Monica Seles is one of the top tennis players of the nineties. However, at the peak of her career she gained unwanted media attention for her fluctuating weight.
She battled with binge eating disorder as she struggled with the pressures of life of an athlete, trauma of stabbing by a deranged fan and her father’s battle with cancer.
The tennis ace started playing at an early age of five, under her father’s guidance, while growing up in Yugoslavia. She turned pro at the age of 14, and was the youngest tennis player to win every Gran Slam tournament at the time.
By the age of 16, Monica made history by becoming the youngest winner in French Open and soon topped the charts and became the youngest number-one woman player.
She was a tiny size 6 back then and looked quite athletic. However, she had to soon pay the price for her success. In 1993, during a match in Hamburg, Germany, the star was attacked by a fan obsessed with one of her opponents.
The attacker stabbed Seles with a boning knife between the shoulder blades, pushing her off the sport for 2 years to recover physically. However, the mental trauma was much deeper than the physical injury and she plunged into depression.
In her book, “Getting a Grip: On My Body, My Mind, My Self,” Monica reveals that during her time away from tennis, she gained 20 pounds owing to her the binge eating disorder.
Shortly after her recovery, her father passed away of cancer. Monica fell deeper into darkness, and gained another 17 pounds as she found comfort only in food.
She confesses that she was just uncontrollable. ‘My binges would be potato chips, pretzels and cookies – bags of them. It’s really eating huge quantities of food in a very short period of time’, Monica said.
She hired professional Olympic trainers and nutritionists to help her lose weight and stop eating. She bought every book on diet and tried every trick.
But after intense training of 6 hours everyday, she found herself eating bags of junk food and would lie to her trainers and nutritionist. She would order from restaurants late in the night and order room service in hotels, while training so hard during the day.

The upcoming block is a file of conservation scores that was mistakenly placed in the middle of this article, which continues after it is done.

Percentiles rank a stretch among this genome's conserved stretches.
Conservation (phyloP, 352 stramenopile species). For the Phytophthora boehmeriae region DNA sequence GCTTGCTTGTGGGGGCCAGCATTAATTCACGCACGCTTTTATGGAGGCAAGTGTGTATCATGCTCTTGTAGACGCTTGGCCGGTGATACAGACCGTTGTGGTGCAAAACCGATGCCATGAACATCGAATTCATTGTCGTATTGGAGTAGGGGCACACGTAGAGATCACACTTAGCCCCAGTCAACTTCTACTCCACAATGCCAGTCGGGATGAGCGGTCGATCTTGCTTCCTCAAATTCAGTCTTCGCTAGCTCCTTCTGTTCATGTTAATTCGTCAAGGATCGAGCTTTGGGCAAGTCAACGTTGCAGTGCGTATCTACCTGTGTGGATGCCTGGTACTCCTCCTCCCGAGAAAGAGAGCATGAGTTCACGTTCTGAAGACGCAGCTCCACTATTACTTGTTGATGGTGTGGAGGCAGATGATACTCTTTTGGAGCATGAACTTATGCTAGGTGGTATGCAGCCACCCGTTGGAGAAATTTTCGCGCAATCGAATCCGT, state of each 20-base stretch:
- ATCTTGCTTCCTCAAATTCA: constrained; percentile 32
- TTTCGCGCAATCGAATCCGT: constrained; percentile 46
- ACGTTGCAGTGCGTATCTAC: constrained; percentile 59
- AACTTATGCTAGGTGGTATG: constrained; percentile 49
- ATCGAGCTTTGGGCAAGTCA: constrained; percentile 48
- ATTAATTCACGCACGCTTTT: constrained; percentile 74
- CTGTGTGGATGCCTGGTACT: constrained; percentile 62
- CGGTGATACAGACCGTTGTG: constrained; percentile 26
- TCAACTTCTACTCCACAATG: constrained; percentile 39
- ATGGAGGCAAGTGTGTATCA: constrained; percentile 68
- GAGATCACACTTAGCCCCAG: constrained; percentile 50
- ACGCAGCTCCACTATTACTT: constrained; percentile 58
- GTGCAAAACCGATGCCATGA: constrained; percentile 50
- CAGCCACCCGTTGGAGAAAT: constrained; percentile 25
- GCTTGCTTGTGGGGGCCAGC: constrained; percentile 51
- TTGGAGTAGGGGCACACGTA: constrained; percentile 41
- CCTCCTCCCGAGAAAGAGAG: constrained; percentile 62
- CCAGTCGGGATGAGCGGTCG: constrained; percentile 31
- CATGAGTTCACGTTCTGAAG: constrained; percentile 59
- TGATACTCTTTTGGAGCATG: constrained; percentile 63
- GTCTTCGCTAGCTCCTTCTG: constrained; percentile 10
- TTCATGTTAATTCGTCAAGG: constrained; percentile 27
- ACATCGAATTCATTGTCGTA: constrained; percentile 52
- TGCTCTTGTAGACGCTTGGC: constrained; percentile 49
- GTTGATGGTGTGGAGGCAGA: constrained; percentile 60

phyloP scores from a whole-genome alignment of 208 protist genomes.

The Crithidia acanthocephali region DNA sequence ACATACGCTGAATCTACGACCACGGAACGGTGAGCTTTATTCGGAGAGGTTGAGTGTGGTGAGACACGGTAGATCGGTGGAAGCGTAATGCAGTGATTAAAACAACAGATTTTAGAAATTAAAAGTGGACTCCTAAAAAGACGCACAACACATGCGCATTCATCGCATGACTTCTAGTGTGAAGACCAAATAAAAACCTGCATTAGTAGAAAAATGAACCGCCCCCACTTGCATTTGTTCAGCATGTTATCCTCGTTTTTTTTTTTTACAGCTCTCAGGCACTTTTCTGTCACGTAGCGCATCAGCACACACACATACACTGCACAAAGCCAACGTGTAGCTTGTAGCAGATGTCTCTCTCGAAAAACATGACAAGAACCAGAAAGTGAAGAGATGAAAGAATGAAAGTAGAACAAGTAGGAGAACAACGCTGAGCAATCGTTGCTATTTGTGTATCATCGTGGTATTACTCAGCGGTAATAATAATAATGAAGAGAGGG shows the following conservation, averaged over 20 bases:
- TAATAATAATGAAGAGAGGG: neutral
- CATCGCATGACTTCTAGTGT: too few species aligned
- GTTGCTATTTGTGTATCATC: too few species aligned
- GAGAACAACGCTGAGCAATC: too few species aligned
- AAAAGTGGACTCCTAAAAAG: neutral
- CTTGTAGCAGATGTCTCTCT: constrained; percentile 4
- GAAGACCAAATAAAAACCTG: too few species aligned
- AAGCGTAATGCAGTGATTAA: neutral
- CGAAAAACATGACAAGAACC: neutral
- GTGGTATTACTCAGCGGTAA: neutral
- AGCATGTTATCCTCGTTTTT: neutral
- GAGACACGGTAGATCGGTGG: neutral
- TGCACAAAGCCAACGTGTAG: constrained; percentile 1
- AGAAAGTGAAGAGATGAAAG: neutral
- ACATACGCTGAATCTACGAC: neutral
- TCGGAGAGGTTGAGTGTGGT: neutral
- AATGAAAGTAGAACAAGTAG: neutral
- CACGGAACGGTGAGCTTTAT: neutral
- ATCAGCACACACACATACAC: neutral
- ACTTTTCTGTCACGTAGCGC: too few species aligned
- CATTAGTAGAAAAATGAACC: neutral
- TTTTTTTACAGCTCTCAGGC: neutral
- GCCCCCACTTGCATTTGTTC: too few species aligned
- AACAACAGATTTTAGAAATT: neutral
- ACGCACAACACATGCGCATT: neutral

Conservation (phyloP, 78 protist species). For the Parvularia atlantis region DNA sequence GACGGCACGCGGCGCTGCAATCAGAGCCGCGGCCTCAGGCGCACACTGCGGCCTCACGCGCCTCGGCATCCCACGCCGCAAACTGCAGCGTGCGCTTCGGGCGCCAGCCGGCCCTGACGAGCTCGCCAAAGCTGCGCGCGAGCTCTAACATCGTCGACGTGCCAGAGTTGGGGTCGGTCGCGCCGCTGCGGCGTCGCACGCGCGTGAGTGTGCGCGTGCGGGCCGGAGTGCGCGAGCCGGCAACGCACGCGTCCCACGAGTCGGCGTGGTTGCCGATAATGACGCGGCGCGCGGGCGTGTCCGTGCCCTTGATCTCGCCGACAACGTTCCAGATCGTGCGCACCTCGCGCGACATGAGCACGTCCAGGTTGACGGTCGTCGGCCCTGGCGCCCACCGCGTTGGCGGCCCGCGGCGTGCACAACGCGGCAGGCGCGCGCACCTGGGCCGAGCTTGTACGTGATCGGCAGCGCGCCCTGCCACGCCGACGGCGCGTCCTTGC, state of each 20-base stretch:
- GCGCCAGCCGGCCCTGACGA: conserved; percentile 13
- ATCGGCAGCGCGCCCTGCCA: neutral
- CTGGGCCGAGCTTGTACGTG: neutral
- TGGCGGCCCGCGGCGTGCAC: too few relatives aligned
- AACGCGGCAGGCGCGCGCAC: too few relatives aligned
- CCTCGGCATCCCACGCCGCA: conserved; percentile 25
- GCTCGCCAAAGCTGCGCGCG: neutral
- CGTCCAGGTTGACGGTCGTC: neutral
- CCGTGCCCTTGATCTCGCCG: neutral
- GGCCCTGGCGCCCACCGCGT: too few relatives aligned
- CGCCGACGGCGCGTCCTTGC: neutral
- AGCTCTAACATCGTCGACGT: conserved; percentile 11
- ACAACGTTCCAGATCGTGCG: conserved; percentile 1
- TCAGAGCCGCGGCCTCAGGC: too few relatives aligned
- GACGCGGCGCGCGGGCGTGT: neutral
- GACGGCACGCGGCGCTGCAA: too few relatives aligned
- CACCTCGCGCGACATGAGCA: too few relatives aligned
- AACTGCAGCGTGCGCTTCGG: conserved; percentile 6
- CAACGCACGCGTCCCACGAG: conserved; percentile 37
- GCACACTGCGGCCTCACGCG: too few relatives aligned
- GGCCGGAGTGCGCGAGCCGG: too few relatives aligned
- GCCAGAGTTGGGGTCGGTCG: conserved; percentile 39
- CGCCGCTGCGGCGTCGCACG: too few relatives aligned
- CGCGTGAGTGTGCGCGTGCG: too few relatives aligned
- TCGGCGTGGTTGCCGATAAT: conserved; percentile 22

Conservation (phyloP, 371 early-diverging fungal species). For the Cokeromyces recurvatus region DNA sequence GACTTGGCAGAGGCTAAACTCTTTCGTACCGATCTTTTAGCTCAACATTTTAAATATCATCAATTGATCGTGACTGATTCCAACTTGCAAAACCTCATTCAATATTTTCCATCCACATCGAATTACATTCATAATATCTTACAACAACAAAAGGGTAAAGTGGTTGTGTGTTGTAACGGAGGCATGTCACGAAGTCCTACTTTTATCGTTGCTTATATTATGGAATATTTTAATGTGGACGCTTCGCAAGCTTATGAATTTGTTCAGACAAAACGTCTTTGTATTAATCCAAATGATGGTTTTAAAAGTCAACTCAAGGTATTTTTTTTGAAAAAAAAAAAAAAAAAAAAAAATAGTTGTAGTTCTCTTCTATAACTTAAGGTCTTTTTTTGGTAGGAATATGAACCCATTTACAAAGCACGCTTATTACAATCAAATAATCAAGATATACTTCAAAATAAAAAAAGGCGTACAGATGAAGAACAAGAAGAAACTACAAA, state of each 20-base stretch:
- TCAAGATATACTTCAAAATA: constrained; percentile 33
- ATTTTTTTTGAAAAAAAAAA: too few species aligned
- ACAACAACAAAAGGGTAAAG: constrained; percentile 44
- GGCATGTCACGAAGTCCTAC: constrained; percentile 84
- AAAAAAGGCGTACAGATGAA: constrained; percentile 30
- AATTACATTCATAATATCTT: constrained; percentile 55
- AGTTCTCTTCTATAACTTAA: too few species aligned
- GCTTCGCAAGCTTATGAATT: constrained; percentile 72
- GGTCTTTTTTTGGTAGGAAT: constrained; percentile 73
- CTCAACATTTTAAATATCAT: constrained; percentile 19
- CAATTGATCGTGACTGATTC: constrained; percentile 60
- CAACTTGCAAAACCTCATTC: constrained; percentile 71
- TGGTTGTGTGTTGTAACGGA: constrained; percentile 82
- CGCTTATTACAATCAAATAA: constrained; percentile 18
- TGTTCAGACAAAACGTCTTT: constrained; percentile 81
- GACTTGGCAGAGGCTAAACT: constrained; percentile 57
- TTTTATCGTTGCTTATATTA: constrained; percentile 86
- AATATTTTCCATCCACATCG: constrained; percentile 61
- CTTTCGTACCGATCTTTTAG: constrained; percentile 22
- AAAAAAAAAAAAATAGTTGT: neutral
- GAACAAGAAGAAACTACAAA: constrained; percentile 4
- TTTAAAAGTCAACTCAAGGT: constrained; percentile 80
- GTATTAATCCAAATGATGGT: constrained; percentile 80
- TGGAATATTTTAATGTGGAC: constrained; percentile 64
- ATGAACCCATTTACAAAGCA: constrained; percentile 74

Monica was under the pressure to win and look good, while internally she struggled with the disorder, depression and unhappiness.
She was uncomfortable in her body and media comments made it worse. As her weight fluctuated on court and eating went out of control, she faced another injury and had to stop playing for a while as her foot was in a cast for 3 months.
That was the lowest point in her life and the injury turned out to be a turning point in her life. She threw away all the books and fired all the nutritionists. She decided to turn away from the word diet and focus on healing from inside out.
She started eating every single food group to keep her cravings at bay, but would eat only whole unprocessed food. She loved food and good meal and getting rid of experts and counting calories helped her emotionally and gave her the much needed break from the tight schedule.
Slowly she lost the extra 37 pounds and gained control of her binge eating. Over the course of the year off from tennis, she gave herself time to grieve for her father. She took baby steps to healing and started doing things outside her comfort zone.
She was eating non-processed food and enjoying the taste and didn’t have to control the portion. Now, instead of the love-hate relationship with food, she now once again could love food.
She returned to the sport and was elected to the International Tennis Hall of Fame in 2009.
Now that she is comfortable speaking about her disorder, she wants to help out others, and made public service announcement for the Binge Eating Disorder Association and National Eating Disorders Association.
She decided to do the campaign to spread awareness and help people realize that it is a real medial condition that needs attention.
Our body is not only the result of physical activity and training, but also a reflection of our emotions and what we eat. You sometimes need to stop tormenting your mind and body and listen to yourself.
Start focusing on the inside and you will be surprised with the results you see on the outside.
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